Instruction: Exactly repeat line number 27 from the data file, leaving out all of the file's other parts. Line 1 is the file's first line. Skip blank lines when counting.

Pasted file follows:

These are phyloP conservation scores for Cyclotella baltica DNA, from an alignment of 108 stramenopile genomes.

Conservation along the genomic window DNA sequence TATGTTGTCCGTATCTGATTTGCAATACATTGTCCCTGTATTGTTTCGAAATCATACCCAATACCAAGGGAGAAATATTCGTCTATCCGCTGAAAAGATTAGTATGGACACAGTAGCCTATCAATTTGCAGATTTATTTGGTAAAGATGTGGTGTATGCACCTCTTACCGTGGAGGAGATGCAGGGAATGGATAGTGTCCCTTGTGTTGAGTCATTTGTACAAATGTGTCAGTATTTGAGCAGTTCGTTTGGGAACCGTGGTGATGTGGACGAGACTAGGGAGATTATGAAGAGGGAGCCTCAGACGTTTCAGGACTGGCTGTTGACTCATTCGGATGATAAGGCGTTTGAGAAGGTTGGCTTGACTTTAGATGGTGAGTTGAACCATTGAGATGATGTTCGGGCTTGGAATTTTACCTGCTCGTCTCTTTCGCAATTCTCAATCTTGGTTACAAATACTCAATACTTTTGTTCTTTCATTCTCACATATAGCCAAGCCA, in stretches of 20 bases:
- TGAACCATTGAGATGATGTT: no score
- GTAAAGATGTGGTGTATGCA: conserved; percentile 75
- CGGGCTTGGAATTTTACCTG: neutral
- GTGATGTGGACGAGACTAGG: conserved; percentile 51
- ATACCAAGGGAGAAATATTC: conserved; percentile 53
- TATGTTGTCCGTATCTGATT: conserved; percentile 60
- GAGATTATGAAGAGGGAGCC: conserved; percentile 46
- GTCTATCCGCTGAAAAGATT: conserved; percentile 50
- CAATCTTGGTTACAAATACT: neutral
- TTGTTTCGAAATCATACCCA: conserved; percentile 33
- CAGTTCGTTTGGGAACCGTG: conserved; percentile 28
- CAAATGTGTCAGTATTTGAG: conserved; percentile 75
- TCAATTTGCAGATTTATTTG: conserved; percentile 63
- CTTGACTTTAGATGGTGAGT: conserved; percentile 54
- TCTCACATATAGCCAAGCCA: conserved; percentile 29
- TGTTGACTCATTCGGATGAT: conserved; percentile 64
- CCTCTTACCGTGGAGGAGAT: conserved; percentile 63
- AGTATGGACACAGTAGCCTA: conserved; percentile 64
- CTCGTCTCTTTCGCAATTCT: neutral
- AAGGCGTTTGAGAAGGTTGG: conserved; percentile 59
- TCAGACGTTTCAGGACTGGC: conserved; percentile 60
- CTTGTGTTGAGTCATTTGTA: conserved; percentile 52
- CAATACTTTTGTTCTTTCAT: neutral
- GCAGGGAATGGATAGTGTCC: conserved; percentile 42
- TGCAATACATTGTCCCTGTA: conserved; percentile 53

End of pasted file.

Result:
- TGCAATACATTGTCCCTGTA: conserved; percentile 53